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Can Adults Develop ADHD? Probably Not, Researchers Say

adult-onset-adhd-neurosceinenews

‘Researchers report up to 80% of people diagnosed with adult onset ADHD likely do not have the condition. For the 20% of adults who may have ADHD, doctors may have missed the condition during childhood, the researchers conclude…’

Source: Neuroscience News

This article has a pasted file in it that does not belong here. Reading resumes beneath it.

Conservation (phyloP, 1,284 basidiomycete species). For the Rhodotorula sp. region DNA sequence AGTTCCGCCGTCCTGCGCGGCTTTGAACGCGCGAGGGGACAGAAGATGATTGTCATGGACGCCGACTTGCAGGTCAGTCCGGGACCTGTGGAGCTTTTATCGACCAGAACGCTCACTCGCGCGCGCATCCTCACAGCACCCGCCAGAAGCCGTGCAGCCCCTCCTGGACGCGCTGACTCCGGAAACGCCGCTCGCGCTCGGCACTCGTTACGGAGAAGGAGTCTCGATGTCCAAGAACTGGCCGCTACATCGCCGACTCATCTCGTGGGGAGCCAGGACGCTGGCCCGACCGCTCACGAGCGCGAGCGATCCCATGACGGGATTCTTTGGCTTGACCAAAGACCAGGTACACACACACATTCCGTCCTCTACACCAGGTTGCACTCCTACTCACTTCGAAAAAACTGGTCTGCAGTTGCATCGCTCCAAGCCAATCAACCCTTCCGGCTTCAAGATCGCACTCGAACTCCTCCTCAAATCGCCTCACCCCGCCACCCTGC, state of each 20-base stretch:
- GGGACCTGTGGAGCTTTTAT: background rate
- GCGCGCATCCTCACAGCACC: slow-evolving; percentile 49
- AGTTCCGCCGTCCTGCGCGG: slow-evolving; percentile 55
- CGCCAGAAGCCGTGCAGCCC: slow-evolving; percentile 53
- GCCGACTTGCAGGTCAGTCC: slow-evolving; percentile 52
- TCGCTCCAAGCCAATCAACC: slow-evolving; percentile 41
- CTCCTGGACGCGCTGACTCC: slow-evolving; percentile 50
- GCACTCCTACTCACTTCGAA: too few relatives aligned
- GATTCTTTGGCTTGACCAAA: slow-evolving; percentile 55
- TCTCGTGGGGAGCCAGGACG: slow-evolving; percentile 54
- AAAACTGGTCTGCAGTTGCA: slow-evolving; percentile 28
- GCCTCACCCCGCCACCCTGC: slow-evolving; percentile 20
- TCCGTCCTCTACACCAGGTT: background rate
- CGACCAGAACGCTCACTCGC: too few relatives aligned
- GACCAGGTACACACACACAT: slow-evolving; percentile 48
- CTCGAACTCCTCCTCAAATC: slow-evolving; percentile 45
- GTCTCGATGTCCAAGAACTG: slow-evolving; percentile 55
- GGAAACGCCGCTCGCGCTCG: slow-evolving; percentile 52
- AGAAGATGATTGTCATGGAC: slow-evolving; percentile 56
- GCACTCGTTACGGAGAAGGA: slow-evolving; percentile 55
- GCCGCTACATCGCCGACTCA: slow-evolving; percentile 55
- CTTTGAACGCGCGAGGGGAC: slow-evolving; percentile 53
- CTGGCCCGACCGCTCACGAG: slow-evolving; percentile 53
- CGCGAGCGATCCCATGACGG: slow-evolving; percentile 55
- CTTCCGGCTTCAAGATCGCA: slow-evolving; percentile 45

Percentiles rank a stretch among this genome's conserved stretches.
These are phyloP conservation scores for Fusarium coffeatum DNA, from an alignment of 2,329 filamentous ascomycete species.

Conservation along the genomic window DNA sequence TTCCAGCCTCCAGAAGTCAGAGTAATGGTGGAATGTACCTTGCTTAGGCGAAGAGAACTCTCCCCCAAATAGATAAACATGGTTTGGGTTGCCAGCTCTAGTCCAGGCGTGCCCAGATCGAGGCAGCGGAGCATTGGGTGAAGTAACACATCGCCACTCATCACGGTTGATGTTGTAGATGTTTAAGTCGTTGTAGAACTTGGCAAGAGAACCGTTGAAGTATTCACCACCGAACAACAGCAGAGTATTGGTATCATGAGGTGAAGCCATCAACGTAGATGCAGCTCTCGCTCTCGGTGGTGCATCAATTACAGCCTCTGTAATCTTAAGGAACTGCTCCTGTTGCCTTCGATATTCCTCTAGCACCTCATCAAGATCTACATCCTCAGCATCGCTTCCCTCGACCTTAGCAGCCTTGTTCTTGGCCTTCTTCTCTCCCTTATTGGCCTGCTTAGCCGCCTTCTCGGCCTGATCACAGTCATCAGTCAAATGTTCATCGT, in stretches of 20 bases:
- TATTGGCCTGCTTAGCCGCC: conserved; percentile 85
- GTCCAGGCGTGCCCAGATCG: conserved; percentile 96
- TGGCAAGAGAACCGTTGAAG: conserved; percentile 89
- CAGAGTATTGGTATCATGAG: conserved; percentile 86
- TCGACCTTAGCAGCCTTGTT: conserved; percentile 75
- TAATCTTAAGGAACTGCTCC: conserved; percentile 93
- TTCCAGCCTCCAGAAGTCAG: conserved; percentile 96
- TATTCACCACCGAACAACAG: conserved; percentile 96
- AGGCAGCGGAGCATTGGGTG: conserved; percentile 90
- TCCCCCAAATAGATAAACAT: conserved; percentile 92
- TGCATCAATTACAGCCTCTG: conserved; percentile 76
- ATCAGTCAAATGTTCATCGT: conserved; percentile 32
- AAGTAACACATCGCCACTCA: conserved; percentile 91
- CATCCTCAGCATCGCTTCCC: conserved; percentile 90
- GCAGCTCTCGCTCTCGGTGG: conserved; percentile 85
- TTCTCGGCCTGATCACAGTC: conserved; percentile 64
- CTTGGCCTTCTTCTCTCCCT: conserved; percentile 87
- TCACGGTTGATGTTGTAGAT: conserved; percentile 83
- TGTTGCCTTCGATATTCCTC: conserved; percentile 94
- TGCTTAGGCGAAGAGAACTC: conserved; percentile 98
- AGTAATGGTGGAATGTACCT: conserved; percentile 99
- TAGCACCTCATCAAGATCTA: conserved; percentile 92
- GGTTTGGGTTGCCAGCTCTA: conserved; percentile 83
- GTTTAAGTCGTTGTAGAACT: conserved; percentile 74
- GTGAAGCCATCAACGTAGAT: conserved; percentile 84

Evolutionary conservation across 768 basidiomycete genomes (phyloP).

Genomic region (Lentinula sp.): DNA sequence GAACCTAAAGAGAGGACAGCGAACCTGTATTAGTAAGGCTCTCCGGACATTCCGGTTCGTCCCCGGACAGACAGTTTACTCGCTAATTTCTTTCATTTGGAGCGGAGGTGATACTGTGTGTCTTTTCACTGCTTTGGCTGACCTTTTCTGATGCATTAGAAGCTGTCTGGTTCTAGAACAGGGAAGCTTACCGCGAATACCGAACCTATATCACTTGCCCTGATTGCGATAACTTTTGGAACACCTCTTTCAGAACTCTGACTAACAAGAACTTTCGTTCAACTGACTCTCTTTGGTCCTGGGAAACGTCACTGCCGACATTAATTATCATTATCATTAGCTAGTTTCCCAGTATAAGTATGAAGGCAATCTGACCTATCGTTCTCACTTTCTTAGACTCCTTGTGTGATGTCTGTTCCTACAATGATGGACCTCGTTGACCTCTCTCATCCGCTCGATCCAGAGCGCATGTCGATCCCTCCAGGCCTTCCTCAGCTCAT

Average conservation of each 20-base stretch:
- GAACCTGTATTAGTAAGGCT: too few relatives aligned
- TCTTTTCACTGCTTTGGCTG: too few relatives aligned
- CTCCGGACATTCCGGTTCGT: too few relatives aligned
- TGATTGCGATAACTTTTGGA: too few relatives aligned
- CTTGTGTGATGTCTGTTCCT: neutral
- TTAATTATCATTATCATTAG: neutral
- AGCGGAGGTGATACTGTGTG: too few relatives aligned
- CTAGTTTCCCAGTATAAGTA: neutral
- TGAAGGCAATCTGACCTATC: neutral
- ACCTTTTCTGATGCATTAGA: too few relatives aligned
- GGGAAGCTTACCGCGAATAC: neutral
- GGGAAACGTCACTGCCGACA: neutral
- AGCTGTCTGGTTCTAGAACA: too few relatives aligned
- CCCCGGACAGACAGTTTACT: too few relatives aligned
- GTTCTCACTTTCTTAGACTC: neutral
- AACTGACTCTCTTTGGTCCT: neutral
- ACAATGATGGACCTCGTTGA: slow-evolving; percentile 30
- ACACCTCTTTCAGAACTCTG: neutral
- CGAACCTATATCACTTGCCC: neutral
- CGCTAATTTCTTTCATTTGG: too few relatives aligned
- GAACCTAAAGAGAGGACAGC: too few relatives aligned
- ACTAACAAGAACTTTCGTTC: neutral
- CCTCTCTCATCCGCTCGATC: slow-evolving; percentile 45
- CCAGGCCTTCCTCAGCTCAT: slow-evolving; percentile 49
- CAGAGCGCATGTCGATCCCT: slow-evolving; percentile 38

In my psychiatric practice, I began treating adult ADHD in the ’80’s, soon after it was recognized that the disorder, heretofore thought to affect children and adolescents only, could persist into childhood, albeit with a slightly modified picture as one aged. It was a necessary criterion for diagnosing it in an adult that it had begun in childhood, even if not recognized at the time. As the disorder was popularized, I turned away many people seeking to have their underperformance in life validated by an ADHD diagnosis — and usually seeking to be prescribed stimulants — because a careful look back revealed that they had shown no signs of having had the disorder as children. Unfortunately, this distinction has been lost in the decades since, resulting in an epidemic of overdiagnosis and unjustified treatment in adults. (The reprehensible epidemic of overdiagnosis of ADHD in children is a different matter.) It warms my heart to see some credible research bearing on the issue. However, I might quibble on the basis of my clinical experience with the inflated assertion that “20% of adults may have ADHD.”

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